Aluminum wire is mentioned in some of the recent posts about radial wire.
Here in northern Indiana, my soil is very acidic. Freshman chemistry was
almost 50 years ago, but if I remember it correctly, a metal immersed in
acid will displace the hydrogen in the acid, forming a salt. Aluminum
chloride probably isn't a very desirable radial material. Neither is
aluminum sulfate. So I'd go with those who say copper is the best bet.
As for attachment: I have a three leg tower (Rohn 45) which I shunt feed. I
got some bare #10 copper and some pipe clamps (make sure they are copper,
bronze, or stainless, including the bolts) and three ground bus strips of
the type that's used in breaker panels. These are available at Lowes, Home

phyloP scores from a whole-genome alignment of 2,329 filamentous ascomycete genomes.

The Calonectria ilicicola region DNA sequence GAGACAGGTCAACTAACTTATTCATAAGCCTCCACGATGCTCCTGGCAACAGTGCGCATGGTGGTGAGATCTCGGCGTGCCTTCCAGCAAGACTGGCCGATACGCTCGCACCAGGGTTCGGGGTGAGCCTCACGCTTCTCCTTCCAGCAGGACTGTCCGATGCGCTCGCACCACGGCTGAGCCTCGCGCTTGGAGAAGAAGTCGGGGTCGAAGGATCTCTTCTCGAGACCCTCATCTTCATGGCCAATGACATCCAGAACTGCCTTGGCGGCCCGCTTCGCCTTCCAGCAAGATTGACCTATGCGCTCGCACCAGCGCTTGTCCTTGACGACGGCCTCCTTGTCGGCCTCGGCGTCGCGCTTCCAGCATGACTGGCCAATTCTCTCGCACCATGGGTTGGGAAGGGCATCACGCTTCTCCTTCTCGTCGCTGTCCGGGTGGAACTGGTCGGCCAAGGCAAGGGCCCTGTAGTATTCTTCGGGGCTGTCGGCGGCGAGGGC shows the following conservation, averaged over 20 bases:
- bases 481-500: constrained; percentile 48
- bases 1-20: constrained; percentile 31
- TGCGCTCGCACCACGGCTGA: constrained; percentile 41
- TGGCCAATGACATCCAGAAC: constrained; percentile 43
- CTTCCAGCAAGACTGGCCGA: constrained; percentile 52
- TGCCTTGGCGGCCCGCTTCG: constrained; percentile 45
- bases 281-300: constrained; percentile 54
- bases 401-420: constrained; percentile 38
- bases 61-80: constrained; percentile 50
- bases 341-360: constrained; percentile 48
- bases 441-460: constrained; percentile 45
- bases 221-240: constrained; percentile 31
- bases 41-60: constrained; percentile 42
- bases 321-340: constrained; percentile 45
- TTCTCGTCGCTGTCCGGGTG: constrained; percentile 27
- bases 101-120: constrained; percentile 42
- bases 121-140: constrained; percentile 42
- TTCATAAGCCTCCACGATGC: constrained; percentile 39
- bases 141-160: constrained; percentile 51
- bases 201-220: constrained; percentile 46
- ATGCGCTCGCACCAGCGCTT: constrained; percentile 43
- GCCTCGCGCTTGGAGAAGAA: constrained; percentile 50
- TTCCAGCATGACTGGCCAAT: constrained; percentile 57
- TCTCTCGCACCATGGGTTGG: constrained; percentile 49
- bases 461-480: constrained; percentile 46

Depot, etc. for about $3.00 for the ones with about a dozen holes. I put
the pipe clamps on the legs, and used the #10 bare copper (solid) to connect
both ends of the strips to the adjacent legs. Thus there's a terminal strip
between each pair of tower legs, and each strip has two connections to the
tower. There's a lot to be said for redundancy, especially when it comes to
outdoor connections. The remaining holes are for the radials. With #14
wire, the holes will accomodate about four radials each. Use
copper/aluminum joint compound such as No-ox on all connections, or cover
them all with roofing tar.
Incidentally, after putting the pipe clamps on the tower legs, I checked for
continuity and found there wasn't any. I had to sand the tower legs to
remove the invisible gunk. I painted the sanded spots with Rustoleum and
installed the clamps while the Rustoleum was still wet. Finally, each
ground clamp also has a #10 jumper to an adjacent ground rod.
All this was done this spring so I'm anxiously awaiting the fall
improvement in conditions to see how it performs.